Receipt made out by the first officer, stating the quantity and condition of the goods loaded on board the ship. This document is given to the shipper and later exchanged for the Bill of Lading.
Document containing a full list of ship’s cargo, extracted from the bills of lading. A copy, known as the outward manifest, is lodged with the Customs authorities at the port of loading. A further copy, known as the inward manifest, is similarly lodged at the discharge port, with one copy going to the ship’s agent so that the unloading of the ship may be planned in advance.
Mean High Water Neaps.
Mean High Water Springs.
When qualifying the contractual quantity in a voyage charter, this term signifies that the freight is payable on that precise quantity, no more and no less.
Incorrect information concerning a ship given by the shipowner to a charterer or concerning cargo given by a charterer or shipper to a shipowner or shipping line. This may give raise to a claim for extra costs or damages or, in some cases, cancellation of the contract of carriage.
Mean low water neaps.
Mean low water springs.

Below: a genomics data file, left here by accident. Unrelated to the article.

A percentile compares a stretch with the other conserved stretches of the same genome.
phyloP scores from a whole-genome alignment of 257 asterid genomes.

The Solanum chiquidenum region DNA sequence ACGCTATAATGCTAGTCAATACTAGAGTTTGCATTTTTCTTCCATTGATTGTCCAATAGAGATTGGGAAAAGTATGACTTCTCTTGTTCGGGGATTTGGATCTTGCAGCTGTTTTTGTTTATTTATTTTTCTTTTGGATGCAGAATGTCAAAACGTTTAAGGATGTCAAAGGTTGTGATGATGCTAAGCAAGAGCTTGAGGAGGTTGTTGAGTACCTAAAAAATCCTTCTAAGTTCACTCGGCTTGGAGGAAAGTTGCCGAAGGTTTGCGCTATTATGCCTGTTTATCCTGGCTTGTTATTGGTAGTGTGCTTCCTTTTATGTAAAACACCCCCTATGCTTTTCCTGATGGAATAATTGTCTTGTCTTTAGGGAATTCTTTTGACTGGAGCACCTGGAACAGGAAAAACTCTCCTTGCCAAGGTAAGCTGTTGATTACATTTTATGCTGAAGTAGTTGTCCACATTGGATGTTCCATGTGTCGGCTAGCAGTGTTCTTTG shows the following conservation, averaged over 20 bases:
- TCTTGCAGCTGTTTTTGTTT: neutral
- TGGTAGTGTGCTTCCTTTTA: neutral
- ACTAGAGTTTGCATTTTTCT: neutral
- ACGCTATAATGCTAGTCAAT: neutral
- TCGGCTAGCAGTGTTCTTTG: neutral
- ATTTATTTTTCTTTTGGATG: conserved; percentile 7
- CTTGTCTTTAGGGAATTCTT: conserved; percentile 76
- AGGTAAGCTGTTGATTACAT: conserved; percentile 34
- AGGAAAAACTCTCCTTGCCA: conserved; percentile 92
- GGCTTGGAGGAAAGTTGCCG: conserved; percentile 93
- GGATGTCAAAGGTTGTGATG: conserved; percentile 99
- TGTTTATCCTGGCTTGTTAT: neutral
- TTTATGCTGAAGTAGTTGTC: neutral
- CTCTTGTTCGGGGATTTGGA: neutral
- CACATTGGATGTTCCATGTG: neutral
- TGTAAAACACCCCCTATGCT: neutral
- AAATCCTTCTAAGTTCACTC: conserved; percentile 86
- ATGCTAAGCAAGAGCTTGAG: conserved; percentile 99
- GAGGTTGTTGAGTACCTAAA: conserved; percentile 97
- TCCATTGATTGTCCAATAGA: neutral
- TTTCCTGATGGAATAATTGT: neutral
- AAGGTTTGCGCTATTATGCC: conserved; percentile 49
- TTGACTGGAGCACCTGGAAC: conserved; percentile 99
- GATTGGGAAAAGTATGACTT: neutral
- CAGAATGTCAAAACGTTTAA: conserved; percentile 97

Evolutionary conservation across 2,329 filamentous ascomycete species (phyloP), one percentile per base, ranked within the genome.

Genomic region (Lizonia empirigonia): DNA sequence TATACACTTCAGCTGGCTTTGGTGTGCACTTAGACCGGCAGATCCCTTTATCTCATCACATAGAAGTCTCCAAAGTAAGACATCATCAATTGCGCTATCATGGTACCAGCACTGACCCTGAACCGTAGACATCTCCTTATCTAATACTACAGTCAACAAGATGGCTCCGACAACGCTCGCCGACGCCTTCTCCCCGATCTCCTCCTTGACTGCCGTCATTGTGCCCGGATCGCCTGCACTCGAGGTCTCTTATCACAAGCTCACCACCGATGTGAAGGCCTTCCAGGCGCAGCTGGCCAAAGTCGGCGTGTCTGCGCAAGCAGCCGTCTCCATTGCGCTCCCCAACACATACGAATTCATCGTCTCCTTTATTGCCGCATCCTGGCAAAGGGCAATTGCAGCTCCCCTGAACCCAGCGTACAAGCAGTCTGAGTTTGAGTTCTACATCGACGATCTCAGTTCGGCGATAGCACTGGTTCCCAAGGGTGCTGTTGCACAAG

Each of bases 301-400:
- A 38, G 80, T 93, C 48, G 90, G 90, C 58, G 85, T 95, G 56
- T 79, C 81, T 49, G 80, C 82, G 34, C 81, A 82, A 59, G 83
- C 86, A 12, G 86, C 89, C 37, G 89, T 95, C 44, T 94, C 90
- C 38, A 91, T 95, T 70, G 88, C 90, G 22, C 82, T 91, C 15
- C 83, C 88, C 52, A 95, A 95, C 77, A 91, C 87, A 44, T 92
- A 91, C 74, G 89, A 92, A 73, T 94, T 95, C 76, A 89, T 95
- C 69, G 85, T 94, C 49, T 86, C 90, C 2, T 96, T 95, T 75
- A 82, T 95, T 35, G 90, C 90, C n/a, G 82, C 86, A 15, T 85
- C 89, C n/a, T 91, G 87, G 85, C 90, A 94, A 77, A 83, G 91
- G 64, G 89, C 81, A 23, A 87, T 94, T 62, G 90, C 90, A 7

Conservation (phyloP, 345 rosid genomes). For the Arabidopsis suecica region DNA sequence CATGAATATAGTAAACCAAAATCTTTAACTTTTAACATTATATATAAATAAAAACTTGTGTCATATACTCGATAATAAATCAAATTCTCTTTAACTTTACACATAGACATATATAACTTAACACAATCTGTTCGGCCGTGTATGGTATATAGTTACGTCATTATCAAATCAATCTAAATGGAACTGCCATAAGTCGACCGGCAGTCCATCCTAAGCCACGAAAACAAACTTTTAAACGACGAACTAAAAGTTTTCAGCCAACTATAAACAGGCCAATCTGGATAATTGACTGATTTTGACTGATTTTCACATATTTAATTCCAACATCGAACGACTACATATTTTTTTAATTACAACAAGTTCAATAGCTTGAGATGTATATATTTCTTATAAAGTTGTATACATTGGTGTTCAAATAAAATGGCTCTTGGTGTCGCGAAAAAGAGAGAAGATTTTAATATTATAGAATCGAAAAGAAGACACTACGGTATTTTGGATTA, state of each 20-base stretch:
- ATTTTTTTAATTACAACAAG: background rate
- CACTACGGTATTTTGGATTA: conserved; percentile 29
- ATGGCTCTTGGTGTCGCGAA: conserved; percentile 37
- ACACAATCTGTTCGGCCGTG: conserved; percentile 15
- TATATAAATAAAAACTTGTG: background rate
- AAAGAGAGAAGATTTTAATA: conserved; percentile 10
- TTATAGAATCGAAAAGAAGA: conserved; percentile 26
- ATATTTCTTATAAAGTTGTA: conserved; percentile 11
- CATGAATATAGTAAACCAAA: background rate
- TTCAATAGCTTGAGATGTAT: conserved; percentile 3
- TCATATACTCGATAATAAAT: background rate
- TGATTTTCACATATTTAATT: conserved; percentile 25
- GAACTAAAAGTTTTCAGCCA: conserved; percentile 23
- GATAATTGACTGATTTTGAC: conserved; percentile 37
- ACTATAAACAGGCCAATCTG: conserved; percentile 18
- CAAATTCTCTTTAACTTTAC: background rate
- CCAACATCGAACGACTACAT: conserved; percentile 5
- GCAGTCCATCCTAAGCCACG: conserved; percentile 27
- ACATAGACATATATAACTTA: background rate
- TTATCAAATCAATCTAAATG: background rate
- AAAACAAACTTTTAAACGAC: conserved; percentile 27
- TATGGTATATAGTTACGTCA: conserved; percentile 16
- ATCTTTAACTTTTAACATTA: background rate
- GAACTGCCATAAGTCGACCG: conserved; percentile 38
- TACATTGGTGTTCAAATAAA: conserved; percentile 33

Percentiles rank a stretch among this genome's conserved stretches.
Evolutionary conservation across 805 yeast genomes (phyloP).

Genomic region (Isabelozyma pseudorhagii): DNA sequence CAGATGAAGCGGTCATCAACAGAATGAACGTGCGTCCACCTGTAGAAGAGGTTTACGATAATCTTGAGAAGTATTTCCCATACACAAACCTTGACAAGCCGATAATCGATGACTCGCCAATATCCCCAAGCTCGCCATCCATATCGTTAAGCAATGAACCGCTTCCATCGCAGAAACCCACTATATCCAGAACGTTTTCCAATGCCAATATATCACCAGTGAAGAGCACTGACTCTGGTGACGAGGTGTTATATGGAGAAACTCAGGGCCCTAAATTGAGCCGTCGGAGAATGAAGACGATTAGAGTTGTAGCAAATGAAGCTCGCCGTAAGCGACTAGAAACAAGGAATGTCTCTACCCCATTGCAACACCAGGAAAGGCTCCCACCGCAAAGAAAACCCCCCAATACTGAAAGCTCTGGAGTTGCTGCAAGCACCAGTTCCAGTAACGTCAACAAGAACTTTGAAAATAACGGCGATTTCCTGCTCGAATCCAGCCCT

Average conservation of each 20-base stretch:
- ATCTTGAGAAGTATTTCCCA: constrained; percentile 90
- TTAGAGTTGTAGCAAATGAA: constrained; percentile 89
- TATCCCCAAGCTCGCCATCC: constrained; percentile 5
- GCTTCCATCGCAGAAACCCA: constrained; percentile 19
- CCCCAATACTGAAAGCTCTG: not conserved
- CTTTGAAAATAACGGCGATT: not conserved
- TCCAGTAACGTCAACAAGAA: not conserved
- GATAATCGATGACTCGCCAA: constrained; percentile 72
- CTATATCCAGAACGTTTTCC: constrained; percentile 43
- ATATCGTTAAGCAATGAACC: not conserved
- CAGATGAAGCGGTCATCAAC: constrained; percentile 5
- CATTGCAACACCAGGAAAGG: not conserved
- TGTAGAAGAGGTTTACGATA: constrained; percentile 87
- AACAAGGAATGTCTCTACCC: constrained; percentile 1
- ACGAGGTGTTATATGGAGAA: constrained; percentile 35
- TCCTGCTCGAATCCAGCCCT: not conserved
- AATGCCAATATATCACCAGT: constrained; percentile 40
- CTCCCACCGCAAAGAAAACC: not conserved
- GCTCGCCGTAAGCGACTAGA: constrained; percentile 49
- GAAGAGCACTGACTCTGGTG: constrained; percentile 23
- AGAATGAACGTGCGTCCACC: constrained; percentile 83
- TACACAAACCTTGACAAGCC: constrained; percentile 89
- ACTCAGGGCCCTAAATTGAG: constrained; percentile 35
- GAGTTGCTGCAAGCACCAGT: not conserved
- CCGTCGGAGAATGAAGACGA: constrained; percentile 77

More or Less.
Option allowed to a voyage charterer to load up to a certain quantity, normally expressed as a percentage or a number of tons, over or under a quantity specified in the contract of carriage. This option may be sought if the charterer is not certain of the exact quantity that will be available at the time of loading.
More or Less in Owner’s Option – Option allowed to a shipowner to carry up to a certain quantity, normally expressed as a percentage or number of tons, over or under a quantity specified in the voyage charter. This option may be sought if the shipowner is not certain what the ship’s cargo capacity will be, taking into consideration bunkers, stores and fresh water, or if he wants flexibility to adjust the ship’s trim.
Notation appearing on a Bill of Lading when the shipper is In disagreement with the ship as to the number of pieces or package tallied on board.